S&P: Asia-Pacific insurers will need to rethink their strategies

The region’s industry is being affected by severe weather events, the volatility of the investment market, compliance costs, and more, report says

S&P: Asia-Pacific insurers will need to rethink their strategies

Insurance News

By Lyle Adriano

A sobering new report by S&P Global Ratings is calling for Asia-Pacific’s insurers to “revamp” their business strategy approaches in order to steady their profits.

In a report entitled “Asia-Pacific Insurers Adjust Strategies In Face Of Typhoons, Trade Wars, And Tightening Regulations,” the global business data firm outlined that the industry’s profitability in the Asia-Pacific market “has been weighed down” by factors such as typhoons, unpredictable investment markets, increasing competition in the region, and rising compliance costs.

S&P Global Ratings considers investment market volatility as the top risk for insurers in Asia-Pacific. The firm noted insurers’ increased exposure to less-liquid and long-duration infrastructure and real estate assets, in response to recent low interest rates. However, a revaluation of the assets could result in capital losses.

“Asia-Pacific insurers could become secondary casualties to the credit cycle, given their fixed-income holdings,” commented S&P Global Ratings insurance analyst Eunice Tan. “Insurers are exposed to heightened credit risk because of the potential disorderly unwinding of debt-leveraged positions and elevated asset prices within the region’s capital markets [built up over the past decade].”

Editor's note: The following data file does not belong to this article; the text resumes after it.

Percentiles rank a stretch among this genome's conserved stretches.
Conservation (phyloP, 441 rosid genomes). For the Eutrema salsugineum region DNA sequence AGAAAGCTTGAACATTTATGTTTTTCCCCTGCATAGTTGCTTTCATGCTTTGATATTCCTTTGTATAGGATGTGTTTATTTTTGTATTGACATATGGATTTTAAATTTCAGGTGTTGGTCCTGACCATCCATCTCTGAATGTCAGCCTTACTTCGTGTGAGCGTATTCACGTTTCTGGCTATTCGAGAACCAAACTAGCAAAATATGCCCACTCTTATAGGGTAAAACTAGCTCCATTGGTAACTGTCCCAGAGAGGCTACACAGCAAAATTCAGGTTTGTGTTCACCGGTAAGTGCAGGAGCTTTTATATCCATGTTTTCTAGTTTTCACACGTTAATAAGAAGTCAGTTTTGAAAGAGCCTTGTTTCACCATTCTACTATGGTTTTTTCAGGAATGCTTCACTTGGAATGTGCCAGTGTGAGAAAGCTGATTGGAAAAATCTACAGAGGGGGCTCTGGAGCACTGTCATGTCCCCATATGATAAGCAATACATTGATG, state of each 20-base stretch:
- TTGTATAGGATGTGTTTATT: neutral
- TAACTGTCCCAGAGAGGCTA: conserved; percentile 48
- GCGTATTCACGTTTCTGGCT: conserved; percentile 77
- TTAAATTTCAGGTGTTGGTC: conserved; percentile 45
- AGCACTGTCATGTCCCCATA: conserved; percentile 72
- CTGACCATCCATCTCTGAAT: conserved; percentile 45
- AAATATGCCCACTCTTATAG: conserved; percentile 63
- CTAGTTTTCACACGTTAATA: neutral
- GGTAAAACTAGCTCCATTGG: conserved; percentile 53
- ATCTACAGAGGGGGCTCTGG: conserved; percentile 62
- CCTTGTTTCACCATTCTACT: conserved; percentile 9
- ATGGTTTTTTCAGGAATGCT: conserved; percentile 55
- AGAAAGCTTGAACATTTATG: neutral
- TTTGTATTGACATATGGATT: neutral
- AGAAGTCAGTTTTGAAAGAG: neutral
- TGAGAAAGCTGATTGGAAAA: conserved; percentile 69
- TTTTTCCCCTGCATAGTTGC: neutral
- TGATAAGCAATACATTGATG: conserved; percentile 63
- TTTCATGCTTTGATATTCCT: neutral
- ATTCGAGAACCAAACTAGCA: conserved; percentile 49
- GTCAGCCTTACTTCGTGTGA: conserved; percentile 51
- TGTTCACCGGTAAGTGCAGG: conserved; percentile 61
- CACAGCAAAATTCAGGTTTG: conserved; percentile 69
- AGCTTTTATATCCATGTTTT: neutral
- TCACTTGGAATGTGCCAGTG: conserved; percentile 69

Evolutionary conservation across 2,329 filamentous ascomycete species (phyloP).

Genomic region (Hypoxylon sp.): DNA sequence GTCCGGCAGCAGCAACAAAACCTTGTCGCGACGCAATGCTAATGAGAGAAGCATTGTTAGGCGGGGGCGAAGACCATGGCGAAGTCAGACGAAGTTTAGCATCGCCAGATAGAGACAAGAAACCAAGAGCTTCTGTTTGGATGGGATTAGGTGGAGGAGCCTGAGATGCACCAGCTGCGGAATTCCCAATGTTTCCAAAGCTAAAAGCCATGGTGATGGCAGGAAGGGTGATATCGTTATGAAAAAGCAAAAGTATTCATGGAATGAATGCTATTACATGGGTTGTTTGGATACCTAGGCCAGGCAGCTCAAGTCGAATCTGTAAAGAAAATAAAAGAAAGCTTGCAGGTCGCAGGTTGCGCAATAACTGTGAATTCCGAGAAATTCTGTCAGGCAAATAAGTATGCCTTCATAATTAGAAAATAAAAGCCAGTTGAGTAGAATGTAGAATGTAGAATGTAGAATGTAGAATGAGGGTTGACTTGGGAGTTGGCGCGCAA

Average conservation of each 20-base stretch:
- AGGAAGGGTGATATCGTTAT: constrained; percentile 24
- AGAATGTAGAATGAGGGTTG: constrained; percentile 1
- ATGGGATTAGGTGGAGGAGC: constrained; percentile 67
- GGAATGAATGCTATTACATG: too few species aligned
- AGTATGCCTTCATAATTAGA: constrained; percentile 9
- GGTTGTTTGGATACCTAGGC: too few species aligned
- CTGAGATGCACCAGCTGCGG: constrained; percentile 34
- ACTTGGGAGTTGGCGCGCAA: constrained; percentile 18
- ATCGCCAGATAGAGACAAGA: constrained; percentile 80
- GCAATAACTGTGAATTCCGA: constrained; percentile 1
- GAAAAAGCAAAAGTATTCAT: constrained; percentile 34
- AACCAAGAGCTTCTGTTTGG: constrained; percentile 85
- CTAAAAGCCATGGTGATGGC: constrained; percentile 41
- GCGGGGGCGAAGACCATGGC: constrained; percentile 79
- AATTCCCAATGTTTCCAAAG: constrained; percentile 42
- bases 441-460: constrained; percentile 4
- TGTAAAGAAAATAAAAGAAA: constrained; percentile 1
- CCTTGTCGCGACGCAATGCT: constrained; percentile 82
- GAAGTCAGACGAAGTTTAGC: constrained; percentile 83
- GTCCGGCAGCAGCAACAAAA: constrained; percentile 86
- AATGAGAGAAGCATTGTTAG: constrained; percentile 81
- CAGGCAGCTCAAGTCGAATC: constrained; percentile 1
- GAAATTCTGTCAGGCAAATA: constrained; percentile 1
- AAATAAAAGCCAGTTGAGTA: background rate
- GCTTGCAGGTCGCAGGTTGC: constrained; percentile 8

In terms of regulation, insurers in the region continue to strengthen risk management and enhance regulatory capital framework, S&P Global Ratings noted. However, investing in actuaries, financial reporting personnel, dedicated risk officers, and such can be very costly and hurt profitability.

The unprecedented strength of recent typhoons – namely Typhoon Jebi and Typhoon Mangkhut – has also left its mark on the insurance industry. In particular, Japan, Hong Kong, and China all face non-life insurance underwriting losses resulting from storm-related property damage and auto insurance losses.

S&P Global Ratings has also ascertained that many insurers and reinsurers continue to use “less-robust” models to determine risk pricing and reinsurance covers. Despite updates to address catastrophe perils in the region, the still-limited risk awareness has led to a slow uptake.

“We anticipate the awareness around flood risk to increase, after record storm surges in coastal cities [such as Hong Kong, Macau, Shenzhen, and Guangdong] prompted greater uptake of insurance and reinsurance coverage,” Tan concluded.

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